SEND ME EMAIL.

Send it to j.harry.caufield@gmail.com please.

           

123 Street Avenue, City Town, 99999

(123) 555-6789

email@address.com

 

You can set your address, phone number, email and site description in the settings tab.
Link to read me page with more information.

Venn diagrams in R, or how to go around in circles

severalog

Venn diagrams in R, or how to go around in circles

Harry Caufield

Did you know you can produce Venn diagrams in R?

Yeah, I wasn't surprised either. It's easy enough to assemble many other kinds of graphs and data visualizations in R, so why not Venn diagrams? 

I tend to feel ambivalent about Venns (see also: Euler diagrams). They have many of the same problems as pie charts: they abstract data to the point of near-meaninglessness, they're completely inappropriate for situations when some values are much smaller or larger than the rest, and they can magnify the importance of otherwise trivial details. That being said, they're still popular and can express simple conclusions easily. If all I want to say is "these groups share n components" then it's hard to do better than a Venn diagram without going into more detail.

So how can we assemble these crazy things? One option is venn() in gplots - see this vignette for some examples. It's described here.

We can use two groups:

venn(list("Set A"=1:10,"Set B"=0:5))

That's not terribly interesting, so here's four sets:

venn(list("Set A"=0:10,"Set B"=0:5,"Set C"=5:39,"Set D"=7:80))

venn() will take a data frame as long as the values are booleans, so you can turn a data frame like this

  Ab Cd Ef
1 TRUE FALSE FALSE
2 TRUE FALSE FALSE
3 TRUE TRUE FALSE
4 TRUE FALSE TRUE
5 TRUE FALSE TRUE
6 TRUE TRUE FALSE
...

Into this:

gplots provides just one of the available options. There's also the VennDiagram package and the venneuler package. The former of those packages offers extensive customization but doesn't handle the intersection counts itself. It may work well if the counts are already available. Here's an example:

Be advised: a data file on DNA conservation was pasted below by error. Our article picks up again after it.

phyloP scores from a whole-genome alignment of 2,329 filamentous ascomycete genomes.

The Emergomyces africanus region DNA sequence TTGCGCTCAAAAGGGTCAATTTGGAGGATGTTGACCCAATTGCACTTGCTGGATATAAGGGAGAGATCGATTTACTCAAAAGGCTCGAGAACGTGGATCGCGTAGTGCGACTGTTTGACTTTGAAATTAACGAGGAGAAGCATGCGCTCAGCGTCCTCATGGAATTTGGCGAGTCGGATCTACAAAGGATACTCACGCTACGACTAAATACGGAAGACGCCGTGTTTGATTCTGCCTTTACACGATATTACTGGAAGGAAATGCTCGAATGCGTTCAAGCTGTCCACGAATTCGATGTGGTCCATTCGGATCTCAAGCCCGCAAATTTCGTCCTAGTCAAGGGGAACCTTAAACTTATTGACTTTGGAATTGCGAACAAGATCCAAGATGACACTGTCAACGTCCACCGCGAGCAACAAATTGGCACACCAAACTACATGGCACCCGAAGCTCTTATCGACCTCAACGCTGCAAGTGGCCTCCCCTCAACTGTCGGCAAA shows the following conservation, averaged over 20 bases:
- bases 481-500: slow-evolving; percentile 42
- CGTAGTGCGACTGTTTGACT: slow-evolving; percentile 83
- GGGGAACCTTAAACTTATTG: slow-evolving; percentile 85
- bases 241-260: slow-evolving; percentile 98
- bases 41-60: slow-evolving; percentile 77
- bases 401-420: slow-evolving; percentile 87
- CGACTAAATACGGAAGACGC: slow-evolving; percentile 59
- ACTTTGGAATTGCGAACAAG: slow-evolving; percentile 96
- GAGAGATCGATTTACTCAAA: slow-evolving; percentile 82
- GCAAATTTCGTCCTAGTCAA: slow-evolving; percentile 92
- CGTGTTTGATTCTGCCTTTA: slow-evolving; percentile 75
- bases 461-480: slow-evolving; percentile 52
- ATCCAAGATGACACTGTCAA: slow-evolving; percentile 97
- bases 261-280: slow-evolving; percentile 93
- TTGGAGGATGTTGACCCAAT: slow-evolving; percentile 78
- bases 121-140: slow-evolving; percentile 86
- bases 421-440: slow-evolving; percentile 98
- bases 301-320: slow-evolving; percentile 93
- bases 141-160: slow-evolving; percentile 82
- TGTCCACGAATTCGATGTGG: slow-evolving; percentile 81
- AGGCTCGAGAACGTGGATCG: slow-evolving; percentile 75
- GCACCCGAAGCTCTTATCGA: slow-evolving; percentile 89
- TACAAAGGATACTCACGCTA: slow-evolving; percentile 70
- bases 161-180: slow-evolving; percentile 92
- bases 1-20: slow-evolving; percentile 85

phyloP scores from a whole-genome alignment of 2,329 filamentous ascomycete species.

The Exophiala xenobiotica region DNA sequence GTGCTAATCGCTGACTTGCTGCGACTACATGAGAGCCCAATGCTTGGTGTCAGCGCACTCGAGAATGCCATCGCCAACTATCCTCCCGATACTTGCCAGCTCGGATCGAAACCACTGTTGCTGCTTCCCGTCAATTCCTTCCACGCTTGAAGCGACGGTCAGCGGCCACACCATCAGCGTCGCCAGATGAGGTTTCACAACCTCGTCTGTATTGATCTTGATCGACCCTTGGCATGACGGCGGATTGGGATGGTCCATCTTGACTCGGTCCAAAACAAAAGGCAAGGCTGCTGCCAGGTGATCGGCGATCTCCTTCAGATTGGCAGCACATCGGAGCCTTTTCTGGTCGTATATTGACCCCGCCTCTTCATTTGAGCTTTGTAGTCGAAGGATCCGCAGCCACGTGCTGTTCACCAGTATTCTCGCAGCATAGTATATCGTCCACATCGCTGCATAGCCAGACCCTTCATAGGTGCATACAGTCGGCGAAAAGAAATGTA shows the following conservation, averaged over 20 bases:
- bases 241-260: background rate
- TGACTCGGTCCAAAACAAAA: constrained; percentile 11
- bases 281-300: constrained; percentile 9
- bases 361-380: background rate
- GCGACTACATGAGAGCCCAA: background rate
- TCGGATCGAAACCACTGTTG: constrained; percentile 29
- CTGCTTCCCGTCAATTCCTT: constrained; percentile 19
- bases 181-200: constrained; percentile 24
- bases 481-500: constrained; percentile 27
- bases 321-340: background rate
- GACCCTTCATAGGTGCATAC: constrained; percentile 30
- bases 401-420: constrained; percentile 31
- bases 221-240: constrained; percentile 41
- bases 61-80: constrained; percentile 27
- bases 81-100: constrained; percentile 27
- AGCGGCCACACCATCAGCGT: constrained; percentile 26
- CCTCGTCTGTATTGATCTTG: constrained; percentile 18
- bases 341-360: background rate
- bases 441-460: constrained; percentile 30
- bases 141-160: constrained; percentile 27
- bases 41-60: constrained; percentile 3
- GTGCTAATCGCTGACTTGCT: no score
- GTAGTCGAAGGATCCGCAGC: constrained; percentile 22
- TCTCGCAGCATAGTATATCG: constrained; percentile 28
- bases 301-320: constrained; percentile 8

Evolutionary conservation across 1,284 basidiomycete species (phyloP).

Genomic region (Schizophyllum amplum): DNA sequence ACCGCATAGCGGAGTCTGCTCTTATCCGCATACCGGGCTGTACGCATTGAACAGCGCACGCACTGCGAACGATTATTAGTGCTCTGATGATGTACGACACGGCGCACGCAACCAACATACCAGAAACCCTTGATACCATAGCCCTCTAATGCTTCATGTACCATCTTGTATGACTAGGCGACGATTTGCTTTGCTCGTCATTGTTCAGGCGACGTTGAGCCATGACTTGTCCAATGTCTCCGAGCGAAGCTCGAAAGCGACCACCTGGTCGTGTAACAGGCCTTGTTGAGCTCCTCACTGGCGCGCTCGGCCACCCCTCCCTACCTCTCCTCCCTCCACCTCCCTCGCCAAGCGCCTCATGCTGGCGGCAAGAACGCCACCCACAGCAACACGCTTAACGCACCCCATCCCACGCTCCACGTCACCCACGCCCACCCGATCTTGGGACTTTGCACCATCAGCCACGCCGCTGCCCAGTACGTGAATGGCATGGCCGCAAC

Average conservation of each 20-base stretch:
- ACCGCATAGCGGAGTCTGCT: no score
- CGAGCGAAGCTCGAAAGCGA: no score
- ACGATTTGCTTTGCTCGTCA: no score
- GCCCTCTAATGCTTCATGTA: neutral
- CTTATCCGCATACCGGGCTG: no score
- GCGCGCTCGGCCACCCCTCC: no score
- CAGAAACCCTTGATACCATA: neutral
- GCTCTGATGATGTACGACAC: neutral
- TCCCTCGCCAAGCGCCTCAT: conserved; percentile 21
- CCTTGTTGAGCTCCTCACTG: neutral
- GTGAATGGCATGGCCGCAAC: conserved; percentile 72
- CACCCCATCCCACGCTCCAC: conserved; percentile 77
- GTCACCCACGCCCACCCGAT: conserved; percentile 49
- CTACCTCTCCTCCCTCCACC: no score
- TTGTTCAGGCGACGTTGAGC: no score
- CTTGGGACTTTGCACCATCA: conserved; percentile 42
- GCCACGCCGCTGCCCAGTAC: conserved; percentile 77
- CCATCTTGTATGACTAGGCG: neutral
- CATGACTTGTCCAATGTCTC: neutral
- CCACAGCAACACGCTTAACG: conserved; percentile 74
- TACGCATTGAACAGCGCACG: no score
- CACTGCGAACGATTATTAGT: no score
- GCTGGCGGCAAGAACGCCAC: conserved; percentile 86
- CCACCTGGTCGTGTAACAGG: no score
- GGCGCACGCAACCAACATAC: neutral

venn.plot <- draw.triple.venn(
area1 = 40,
area2 = 33,
area3 = 70,
n12 = 10,
n23 = 10,
n13 = 7,
n123 = 3,
category = c("First", "Second", "Third"),
fill = c("blue", "red", "green"),
lty = "blank",
cex = 2,
cat.cex = 2,
)

The latter of those two packages, venneuler, makes the whole process so criminally easy that you could safely ignore gplots altogether. That is, unless you want the actual counts of each group plotted as above. That may be a job for post-R vector image editing but why do it by hand when you can automate it?

 

November 2015 update:

There's also the Vennerable package. It's described here and doesn't appear to be in CRAN but can be downloaded from R-Forge. Vennerable can handle all kinds of exotic n-group Venns, with a maximum n of nine.  

Vennerable depends on graph, a package available through Bioconductor.

I haven't used it yet but will likely do so soon. Example output will show up here (further update: Vennerable also needs RBGL from Bioconductor. I ran into some unresolvable dependency issues while testing Vennerable so it will have to wait until I really need a nine group diagram, but that may indicate larger problems.)

February 2016 update:

Vennerable is now on Github. You'll need the devtools package to install it that way. 

Vennerable has some neat features but lacks useful documentation. Here's a quick example.

Using the example data provided with the package, and cutting it down to just three groups:

data(StemCell)
VennRaw <- Venn(StemCell)
Venn3 <- VennRaw[, c("OCT4", "SOX2", "NANOG")]
plot(Venn3, doWeights = FALSE)

and that gives you the basic diagram.

If you use the full set of four groups, Vennerable defaults to overlapping rectangles, like this.

The type argument can be set to "circles", "squares", "triangles", or "AWFE" (that is, the kind of plot favored by British statistician AWF Edwards).

plot(VennRaw,type="AWFE")

Give Vennerable a try if you don't mind figuring out all the other options on your own or waiting for me to post about it again.